Biodiversity is commonly assumed to be important for the livelihoods of poor people and thereby contribute to poverty alleviation – e.g. wild foods are consumed and sold, genetically diverse crops increase harvest and reduce the risk of harvest failure and charismatic species attract eco-tourists providing income to rural communities. However, we know surprisingly little about the scientific evidence demonstrating biodiversity-poverty linkages.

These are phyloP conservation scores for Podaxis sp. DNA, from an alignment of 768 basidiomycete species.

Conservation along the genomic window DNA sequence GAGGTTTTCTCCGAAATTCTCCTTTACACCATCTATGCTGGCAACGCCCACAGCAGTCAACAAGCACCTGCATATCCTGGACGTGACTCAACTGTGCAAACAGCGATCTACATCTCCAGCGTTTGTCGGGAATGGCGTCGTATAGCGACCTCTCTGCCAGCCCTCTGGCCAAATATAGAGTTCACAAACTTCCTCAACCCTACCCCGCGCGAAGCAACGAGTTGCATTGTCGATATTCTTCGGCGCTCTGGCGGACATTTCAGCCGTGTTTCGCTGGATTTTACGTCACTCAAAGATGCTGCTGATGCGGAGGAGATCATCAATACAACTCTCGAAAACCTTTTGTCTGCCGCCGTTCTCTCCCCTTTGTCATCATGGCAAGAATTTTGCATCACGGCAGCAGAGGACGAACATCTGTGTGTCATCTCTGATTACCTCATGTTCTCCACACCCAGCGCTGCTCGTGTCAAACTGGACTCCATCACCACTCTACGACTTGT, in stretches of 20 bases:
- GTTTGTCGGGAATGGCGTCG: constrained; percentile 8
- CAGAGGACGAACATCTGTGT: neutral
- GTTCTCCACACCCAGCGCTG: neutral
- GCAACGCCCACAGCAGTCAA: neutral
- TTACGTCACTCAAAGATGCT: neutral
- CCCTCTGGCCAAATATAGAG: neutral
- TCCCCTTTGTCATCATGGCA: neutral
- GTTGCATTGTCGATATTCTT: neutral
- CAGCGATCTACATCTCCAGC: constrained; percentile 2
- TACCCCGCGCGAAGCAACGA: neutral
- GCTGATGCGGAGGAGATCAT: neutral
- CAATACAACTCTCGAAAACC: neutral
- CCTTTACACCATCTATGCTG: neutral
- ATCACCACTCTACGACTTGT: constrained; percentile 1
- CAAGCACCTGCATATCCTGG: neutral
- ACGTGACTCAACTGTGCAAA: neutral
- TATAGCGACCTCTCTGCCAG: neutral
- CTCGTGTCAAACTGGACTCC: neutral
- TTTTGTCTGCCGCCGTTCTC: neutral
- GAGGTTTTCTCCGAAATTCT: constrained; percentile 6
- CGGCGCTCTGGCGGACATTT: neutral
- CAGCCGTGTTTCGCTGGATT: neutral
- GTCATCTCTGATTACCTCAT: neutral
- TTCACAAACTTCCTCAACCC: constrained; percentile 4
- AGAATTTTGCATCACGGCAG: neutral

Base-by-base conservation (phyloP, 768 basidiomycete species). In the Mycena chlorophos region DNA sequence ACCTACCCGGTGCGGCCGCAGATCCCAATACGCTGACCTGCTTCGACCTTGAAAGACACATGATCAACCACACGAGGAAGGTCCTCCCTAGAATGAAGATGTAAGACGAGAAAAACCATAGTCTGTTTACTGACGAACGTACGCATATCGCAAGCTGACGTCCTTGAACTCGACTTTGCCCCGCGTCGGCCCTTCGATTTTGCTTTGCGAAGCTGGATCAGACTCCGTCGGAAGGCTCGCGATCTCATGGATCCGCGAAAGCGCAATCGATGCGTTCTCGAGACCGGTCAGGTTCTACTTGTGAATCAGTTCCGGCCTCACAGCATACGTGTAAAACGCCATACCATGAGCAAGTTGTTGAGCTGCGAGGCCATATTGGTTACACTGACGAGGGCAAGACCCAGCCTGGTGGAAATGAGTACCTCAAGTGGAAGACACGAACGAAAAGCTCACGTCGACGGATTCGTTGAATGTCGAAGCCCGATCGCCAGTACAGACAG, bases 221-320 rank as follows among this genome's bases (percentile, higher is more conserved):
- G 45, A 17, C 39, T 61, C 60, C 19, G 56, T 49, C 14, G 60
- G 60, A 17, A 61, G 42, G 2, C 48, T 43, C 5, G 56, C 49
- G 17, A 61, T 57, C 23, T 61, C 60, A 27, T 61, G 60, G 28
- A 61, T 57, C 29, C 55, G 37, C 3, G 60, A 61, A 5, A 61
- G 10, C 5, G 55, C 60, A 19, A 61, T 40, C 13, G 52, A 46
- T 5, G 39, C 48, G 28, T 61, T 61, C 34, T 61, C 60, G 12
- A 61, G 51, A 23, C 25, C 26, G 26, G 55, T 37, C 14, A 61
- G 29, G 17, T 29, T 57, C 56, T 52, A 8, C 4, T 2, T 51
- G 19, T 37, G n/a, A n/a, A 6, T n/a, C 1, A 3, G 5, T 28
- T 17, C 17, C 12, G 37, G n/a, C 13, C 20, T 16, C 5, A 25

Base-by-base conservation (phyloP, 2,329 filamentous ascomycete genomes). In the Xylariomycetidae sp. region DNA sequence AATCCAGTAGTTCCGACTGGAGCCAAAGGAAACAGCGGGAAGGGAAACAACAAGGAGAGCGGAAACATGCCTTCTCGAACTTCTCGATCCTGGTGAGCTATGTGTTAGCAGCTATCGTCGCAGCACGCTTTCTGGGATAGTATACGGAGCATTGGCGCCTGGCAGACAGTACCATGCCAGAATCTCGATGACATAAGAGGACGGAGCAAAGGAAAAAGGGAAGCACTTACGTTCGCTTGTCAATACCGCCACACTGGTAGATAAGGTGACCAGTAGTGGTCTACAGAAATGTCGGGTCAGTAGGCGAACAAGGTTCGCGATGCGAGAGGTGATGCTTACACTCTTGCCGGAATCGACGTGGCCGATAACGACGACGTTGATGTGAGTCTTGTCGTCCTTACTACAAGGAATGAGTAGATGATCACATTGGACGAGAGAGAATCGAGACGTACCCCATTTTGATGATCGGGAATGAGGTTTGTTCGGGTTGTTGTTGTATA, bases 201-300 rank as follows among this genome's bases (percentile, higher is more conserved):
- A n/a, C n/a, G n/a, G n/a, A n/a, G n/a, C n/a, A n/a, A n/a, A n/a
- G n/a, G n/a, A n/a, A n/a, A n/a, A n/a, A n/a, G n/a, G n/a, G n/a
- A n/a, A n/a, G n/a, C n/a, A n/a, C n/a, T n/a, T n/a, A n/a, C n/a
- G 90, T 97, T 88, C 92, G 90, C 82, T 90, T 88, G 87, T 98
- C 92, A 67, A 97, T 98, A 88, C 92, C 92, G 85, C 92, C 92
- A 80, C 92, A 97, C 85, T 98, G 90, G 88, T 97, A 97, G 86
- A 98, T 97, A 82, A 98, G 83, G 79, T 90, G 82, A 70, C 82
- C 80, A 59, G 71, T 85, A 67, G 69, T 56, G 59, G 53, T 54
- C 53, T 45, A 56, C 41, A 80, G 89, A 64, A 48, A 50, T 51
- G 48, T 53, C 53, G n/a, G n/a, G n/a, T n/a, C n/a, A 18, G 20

The IIED and UNEP-WCMC Biodiversity Poverty Partnership has recently embarked on a project to systematically map the existing evidence. This will enable us to identify gaps in the evidence, assess which components of biodiversity and expressions of poverty have been researched. It will also promote the mainstreaming of poverty issues into second generation National Biodiversity Strategies and Action Plans (NBSAPs) by providing national experts with a detailed overview of available information.
This project is funded by the Ecosystem Service and Poverty Alleviation (ESPA) Evidence and Impact Research Grants scheme, with additional funding provided by UK aid from the UK Government.
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